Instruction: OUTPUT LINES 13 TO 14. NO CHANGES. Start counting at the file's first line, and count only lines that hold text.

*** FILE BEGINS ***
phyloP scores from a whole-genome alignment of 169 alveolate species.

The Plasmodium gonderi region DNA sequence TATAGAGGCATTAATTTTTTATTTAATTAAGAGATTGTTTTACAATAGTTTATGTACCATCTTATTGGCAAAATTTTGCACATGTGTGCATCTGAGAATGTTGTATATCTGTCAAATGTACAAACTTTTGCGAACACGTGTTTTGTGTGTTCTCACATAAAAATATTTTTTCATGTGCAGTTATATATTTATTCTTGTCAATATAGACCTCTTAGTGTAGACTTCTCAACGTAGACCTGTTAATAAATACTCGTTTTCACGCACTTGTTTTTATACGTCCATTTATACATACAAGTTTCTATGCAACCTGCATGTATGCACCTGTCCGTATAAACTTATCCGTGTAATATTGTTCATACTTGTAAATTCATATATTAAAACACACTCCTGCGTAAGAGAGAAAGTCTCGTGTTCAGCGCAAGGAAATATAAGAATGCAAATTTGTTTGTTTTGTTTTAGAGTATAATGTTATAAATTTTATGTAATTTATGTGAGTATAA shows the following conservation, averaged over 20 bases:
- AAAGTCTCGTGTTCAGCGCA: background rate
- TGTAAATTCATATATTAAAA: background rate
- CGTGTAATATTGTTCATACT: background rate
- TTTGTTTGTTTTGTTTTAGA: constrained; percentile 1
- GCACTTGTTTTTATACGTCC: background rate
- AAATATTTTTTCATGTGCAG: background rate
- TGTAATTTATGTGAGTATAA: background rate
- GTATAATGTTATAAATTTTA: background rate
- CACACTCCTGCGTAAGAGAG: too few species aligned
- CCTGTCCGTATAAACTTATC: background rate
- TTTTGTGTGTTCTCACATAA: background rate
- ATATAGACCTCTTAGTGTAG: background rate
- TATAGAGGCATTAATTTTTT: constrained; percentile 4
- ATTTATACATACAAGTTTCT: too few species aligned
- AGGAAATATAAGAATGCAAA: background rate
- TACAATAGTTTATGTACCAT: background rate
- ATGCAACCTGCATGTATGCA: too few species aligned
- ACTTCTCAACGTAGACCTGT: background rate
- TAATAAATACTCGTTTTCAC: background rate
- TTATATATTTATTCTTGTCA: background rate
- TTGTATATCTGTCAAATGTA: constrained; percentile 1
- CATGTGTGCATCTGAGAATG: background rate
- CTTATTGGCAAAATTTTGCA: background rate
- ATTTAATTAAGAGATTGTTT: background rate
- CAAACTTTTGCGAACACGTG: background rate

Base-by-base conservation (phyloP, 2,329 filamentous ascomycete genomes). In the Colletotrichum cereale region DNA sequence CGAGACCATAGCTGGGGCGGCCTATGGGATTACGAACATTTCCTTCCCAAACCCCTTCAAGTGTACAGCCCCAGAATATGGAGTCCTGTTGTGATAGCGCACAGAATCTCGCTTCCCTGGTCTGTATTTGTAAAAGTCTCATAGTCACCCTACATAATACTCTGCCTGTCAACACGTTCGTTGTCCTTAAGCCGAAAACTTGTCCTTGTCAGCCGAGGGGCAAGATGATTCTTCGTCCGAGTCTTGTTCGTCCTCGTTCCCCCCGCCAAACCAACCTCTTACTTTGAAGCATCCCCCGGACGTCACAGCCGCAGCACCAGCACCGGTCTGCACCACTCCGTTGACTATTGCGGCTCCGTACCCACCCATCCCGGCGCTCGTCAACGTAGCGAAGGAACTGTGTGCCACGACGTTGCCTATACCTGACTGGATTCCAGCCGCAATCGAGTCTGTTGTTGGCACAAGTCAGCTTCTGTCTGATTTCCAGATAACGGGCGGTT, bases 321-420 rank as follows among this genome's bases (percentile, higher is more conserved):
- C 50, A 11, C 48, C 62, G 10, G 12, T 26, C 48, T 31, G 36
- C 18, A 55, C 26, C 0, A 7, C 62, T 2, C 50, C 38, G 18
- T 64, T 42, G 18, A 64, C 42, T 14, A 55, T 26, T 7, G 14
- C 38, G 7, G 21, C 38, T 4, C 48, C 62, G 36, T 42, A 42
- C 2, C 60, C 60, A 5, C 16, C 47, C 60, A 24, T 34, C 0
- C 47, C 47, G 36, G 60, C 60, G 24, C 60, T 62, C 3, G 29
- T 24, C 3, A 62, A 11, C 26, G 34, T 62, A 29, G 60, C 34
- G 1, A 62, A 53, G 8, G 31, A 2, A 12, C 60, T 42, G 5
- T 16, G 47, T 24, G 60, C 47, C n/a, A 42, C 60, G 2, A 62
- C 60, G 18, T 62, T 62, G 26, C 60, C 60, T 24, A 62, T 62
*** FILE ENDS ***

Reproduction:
- TTTTGTGTGTTCTCACATAA: background rate
- ATATAGACCTCTTAGTGTAG: background rate